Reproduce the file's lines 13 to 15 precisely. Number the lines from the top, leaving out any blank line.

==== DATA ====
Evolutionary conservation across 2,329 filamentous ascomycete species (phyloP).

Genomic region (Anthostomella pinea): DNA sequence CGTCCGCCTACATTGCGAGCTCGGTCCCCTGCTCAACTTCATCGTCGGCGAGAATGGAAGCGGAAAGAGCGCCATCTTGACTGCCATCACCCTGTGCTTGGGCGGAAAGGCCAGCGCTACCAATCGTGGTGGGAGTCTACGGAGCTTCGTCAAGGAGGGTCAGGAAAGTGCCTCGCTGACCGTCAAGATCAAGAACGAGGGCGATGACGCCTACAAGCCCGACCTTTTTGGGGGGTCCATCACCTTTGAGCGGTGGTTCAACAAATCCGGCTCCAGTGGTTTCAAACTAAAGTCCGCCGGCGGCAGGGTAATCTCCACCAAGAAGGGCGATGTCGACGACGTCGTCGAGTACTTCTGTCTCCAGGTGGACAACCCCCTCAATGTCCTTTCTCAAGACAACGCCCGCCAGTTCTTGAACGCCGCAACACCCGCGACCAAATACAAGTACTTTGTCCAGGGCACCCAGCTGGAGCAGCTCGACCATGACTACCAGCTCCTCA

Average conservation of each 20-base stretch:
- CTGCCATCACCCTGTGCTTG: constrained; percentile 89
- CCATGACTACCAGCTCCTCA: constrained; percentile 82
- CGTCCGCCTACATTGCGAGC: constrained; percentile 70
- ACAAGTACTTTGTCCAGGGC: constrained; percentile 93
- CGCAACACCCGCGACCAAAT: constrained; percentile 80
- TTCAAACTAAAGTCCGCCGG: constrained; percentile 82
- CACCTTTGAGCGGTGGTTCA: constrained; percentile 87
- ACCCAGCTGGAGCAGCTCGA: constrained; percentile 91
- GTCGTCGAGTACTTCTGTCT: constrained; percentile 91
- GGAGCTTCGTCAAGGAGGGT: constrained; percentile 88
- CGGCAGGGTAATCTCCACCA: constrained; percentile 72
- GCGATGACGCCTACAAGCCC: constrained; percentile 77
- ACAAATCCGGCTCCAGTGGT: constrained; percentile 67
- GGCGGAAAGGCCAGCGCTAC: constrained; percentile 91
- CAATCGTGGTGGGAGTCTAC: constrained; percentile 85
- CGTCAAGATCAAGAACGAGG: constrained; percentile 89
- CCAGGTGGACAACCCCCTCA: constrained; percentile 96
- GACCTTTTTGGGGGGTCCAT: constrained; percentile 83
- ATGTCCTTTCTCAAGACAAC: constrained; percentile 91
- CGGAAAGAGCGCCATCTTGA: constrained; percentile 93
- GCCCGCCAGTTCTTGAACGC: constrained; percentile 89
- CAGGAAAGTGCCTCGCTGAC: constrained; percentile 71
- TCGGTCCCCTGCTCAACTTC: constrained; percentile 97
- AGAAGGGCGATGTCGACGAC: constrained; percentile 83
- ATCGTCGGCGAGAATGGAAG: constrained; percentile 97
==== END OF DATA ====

- GGAGCTTCGTCAAGGAGGGT: constrained; percentile 88
- CGGCAGGGTAATCTCCACCA: constrained; percentile 72
- GCGATGACGCCTACAAGCCC: constrained; percentile 77